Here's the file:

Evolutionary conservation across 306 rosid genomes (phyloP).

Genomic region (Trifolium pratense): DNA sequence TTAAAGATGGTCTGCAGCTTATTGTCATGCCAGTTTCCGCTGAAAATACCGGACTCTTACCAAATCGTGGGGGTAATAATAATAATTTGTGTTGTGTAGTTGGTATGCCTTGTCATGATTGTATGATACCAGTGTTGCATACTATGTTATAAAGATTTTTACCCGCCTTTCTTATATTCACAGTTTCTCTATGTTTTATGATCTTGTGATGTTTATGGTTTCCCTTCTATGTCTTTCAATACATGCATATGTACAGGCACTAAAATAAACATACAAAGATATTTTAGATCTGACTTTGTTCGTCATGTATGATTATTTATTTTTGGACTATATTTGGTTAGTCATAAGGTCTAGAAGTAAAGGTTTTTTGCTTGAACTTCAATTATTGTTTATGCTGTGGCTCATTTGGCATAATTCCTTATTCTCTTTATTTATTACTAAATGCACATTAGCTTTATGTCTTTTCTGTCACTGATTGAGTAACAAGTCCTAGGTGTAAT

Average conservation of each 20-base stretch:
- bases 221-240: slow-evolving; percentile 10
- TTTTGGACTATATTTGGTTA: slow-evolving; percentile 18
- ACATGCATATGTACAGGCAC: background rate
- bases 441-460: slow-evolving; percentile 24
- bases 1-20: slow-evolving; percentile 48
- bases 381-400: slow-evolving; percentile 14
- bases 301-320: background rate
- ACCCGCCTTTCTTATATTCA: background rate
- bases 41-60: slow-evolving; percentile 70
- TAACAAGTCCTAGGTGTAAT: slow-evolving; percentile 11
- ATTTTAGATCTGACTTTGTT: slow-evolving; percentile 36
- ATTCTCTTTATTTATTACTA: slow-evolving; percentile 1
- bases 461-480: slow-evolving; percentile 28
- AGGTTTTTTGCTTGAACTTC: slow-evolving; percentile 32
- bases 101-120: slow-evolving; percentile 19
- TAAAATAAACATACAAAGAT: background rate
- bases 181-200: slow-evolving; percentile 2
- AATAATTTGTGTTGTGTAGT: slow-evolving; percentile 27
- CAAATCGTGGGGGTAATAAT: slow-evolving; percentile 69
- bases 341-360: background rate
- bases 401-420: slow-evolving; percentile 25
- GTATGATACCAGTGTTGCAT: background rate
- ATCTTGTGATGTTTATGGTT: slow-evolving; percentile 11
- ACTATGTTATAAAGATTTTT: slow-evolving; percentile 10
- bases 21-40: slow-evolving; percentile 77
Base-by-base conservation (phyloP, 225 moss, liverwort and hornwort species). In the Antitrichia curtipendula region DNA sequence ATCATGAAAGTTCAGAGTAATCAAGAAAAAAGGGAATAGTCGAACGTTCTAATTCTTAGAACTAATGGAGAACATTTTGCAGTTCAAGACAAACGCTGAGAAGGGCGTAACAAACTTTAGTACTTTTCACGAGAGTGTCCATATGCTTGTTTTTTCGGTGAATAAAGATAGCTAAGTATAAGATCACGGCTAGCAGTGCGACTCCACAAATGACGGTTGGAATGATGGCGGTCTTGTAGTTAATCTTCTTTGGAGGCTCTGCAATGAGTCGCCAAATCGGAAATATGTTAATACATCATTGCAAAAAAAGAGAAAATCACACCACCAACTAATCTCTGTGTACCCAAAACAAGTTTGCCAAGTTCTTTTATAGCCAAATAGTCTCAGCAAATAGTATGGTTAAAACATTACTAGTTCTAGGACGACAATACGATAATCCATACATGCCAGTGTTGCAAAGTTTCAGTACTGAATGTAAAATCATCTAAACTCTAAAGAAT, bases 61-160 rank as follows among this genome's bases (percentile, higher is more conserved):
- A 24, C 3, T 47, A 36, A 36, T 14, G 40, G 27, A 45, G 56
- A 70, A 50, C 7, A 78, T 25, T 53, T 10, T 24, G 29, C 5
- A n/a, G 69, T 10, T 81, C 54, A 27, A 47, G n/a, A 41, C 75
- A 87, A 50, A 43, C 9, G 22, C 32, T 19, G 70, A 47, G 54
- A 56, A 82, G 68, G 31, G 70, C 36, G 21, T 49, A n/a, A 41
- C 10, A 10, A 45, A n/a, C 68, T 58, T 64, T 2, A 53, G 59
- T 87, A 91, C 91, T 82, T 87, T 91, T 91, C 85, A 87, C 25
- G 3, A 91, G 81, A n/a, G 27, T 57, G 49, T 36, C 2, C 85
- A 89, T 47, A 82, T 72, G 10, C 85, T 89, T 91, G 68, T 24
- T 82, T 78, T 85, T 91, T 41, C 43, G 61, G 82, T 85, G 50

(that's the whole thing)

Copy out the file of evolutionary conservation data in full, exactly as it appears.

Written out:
Evolutionary conservation across 306 rosid genomes (phyloP).

Genomic region (Trifolium pratense): DNA sequence TTAAAGATGGTCTGCAGCTTATTGTCATGCCAGTTTCCGCTGAAAATACCGGACTCTTACCAAATCGTGGGGGTAATAATAATAATTTGTGTTGTGTAGTTGGTATGCCTTGTCATGATTGTATGATACCAGTGTTGCATACTATGTTATAAAGATTTTTACCCGCCTTTCTTATATTCACAGTTTCTCTATGTTTTATGATCTTGTGATGTTTATGGTTTCCCTTCTATGTCTTTCAATACATGCATATGTACAGGCACTAAAATAAACATACAAAGATATTTTAGATCTGACTTTGTTCGTCATGTATGATTATTTATTTTTGGACTATATTTGGTTAGTCATAAGGTCTAGAAGTAAAGGTTTTTTGCTTGAACTTCAATTATTGTTTATGCTGTGGCTCATTTGGCATAATTCCTTATTCTCTTTATTTATTACTAAATGCACATTAGCTTTATGTCTTTTCTGTCACTGATTGAGTAACAAGTCCTAGGTGTAAT

Average conservation of each 20-base stretch:
- bases 221-240: slow-evolving; percentile 10
- TTTTGGACTATATTTGGTTA: slow-evolving; percentile 18
- ACATGCATATGTACAGGCAC: background rate
- bases 441-460: slow-evolving; percentile 24
- bases 1-20: slow-evolving; percentile 48
- bases 381-400: slow-evolving; percentile 14
- bases 301-320: background rate
- ACCCGCCTTTCTTATATTCA: background rate
- bases 41-60: slow-evolving; percentile 70
- TAACAAGTCCTAGGTGTAAT: slow-evolving; percentile 11
- ATTTTAGATCTGACTTTGTT: slow-evolving; percentile 36
- ATTCTCTTTATTTATTACTA: slow-evolving; percentile 1
- bases 461-480: slow-evolving; percentile 28
- AGGTTTTTTGCTTGAACTTC: slow-evolving; percentile 32
- bases 101-120: slow-evolving; percentile 19
- TAAAATAAACATACAAAGAT: background rate
- bases 181-200: slow-evolving; percentile 2
- AATAATTTGTGTTGTGTAGT: slow-evolving; percentile 27
- CAAATCGTGGGGGTAATAAT: slow-evolving; percentile 69
- bases 341-360: background rate
- bases 401-420: slow-evolving; percentile 25
- GTATGATACCAGTGTTGCAT: background rate
- ATCTTGTGATGTTTATGGTT: slow-evolving; percentile 11
- ACTATGTTATAAAGATTTTT: slow-evolving; percentile 10
- bases 21-40: slow-evolving; percentile 77
Base-by-base conservation (phyloP, 225 moss, liverwort and hornwort species). In the Antitrichia curtipendula region DNA sequence ATCATGAAAGTTCAGAGTAATCAAGAAAAAAGGGAATAGTCGAACGTTCTAATTCTTAGAACTAATGGAGAACATTTTGCAGTTCAAGACAAACGCTGAGAAGGGCGTAACAAACTTTAGTACTTTTCACGAGAGTGTCCATATGCTTGTTTTTTCGGTGAATAAAGATAGCTAAGTATAAGATCACGGCTAGCAGTGCGACTCCACAAATGACGGTTGGAATGATGGCGGTCTTGTAGTTAATCTTCTTTGGAGGCTCTGCAATGAGTCGCCAAATCGGAAATATGTTAATACATCATTGCAAAAAAAGAGAAAATCACACCACCAACTAATCTCTGTGTACCCAAAACAAGTTTGCCAAGTTCTTTTATAGCCAAATAGTCTCAGCAAATAGTATGGTTAAAACATTACTAGTTCTAGGACGACAATACGATAATCCATACATGCCAGTGTTGCAAAGTTTCAGTACTGAATGTAAAATCATCTAAACTCTAAAGAAT, bases 61-160 rank as follows among this genome's bases (percentile, higher is more conserved):
- A 24, C 3, T 47, A 36, A 36, T 14, G 40, G 27, A 45, G 56
- A 70, A 50, C 7, A 78, T 25, T 53, T 10, T 24, G 29, C 5
- A n/a, G 69, T 10, T 81, C 54, A 27, A 47, G n/a, A 41, C 75
- A 87, A 50, A 43, C 9, G 22, C 32, T 19, G 70, A 47, G 54
- A 56, A 82, G 68, G 31, G 70, C 36, G 21, T 49, A n/a, A 41
- C 10, A 10, A 45, A n/a, C 68, T 58, T 64, T 2, A 53, G 59
- T 87, A 91, C 91, T 82, T 87, T 91, T 91, C 85, A 87, C 25
- G 3, A 91, G 81, A n/a, G 27, T 57, G 49, T 36, C 2, C 85
- A 89, T 47, A 82, T 72, G 10, C 85, T 89, T 91, G 68, T 24
- T 82, T 78, T 85, T 91, T 41, C 43, G 61, G 82, T 85, G 50